If you turn west from Highway 13 on Joe Bald Road, you’ll pass the entrance to Joseph Philibert Cemetery. Named for the first white settler in Stone County, this hilltop cemetery is where the graves of twenty small graveyards in the Table Rock Lake basin were relocated.
Among the markers are those for William Carol “Tipton” Gore and his second wife, Nancy “Granny” Gore, “Cherokee Doctor.” Nancy Gore was born in Tennessee about 1820, married William Gore and they moved to Arkansas, then to Stone County about 1848. They settled near the confluence of the James and White rivers. Their neighbors were the Joseph Philibert (1812-1884) and William Gillis families who had a trading post where they bought furs from the Indians. The Philibert family graveyard was near the site of the trading post. Twenty-two graves were in the old cemetery when Table Rock Lake began to fill. Among those were the Gores.
Headstones were modest, and many burials were only marked with rocks to indicate a grave. A new marker was made for Granny Gore, a Cherokee medicine woman and wife of pioneer William Tipton Gore. Small family cemeteries in the basin of Table Rock Reservoir were moved to higher ground before the lake filled. Headstones and remains of twenty graveyards, such as they were, were dug up and relocated in the new Joseph Philibert Cemetery just north of Kimberling City.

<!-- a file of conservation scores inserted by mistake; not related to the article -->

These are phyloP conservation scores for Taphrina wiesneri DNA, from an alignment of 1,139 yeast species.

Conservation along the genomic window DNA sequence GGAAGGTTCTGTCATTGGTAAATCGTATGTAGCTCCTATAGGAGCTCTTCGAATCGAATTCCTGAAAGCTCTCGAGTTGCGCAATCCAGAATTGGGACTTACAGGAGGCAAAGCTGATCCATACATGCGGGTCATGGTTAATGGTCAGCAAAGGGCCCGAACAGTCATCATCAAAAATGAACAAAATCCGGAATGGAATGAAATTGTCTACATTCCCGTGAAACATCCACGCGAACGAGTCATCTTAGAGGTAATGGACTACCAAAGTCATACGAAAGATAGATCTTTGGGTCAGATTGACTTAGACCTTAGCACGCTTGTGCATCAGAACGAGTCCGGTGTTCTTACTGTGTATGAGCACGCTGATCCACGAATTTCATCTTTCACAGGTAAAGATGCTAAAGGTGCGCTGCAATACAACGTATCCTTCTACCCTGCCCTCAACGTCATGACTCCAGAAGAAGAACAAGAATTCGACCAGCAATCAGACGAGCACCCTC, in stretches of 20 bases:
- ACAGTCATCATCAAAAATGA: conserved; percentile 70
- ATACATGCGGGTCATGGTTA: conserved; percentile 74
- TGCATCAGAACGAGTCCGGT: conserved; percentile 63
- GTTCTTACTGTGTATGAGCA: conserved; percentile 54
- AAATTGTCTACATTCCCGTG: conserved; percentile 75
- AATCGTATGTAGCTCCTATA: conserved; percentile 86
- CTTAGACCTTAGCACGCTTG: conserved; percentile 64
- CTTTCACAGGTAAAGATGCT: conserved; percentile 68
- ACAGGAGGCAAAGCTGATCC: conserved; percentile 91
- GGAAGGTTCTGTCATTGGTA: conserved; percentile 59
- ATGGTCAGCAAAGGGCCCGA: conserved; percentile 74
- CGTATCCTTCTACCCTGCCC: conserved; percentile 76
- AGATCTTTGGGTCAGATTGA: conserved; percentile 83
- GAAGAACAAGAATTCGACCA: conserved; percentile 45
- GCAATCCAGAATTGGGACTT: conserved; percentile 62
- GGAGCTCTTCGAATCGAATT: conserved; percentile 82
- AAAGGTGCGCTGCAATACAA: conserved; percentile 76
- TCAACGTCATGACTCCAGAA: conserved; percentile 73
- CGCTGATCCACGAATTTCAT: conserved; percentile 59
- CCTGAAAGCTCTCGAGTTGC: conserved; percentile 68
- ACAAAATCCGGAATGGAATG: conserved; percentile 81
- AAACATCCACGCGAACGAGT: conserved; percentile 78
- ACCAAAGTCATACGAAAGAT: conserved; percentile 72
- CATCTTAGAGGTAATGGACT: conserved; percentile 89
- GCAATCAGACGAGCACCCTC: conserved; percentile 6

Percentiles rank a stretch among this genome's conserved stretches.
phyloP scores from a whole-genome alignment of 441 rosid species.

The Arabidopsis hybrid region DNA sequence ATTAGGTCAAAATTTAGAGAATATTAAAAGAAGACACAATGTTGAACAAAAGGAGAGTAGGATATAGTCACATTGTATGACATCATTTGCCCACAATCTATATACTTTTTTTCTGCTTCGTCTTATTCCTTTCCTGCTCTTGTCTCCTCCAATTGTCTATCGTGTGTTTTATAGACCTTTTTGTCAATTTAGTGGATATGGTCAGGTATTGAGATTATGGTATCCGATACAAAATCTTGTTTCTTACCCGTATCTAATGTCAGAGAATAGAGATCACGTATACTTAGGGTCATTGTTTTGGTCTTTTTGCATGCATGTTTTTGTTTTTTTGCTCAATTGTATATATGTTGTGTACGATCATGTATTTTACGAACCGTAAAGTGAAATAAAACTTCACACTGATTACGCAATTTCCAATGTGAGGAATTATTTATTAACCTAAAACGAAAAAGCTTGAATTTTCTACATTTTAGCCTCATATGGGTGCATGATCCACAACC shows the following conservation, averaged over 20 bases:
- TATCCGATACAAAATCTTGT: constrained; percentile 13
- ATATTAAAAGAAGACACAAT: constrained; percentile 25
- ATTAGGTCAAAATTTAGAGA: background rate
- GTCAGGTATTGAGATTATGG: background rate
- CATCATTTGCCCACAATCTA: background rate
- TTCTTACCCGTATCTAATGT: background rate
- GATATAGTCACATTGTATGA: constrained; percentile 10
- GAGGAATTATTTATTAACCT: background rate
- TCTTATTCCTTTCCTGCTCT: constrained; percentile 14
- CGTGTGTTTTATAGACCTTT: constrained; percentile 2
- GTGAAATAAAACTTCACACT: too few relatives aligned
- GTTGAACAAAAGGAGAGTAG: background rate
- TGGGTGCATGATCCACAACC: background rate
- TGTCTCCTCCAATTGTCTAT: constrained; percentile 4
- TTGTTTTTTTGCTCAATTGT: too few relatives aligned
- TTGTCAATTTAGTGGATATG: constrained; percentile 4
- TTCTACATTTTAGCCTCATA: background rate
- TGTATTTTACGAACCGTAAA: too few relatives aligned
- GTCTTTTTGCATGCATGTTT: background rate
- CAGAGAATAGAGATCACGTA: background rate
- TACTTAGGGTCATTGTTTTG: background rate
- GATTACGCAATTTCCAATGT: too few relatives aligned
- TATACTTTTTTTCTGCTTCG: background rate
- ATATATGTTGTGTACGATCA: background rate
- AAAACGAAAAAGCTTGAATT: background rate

James Fork of the White: Transformation of an Ozark River
Granny Gore’s Ozark Folk Medicine by Sherman Lee Pompey:
And finally in the words of Granny herself, “You see, the good Lord made herbs an’ roots for the purpose of medicines. A lot of medicines that we used in the early hills was nothing more than the same thing or the artificial substitute of these things used today by modern medical science.”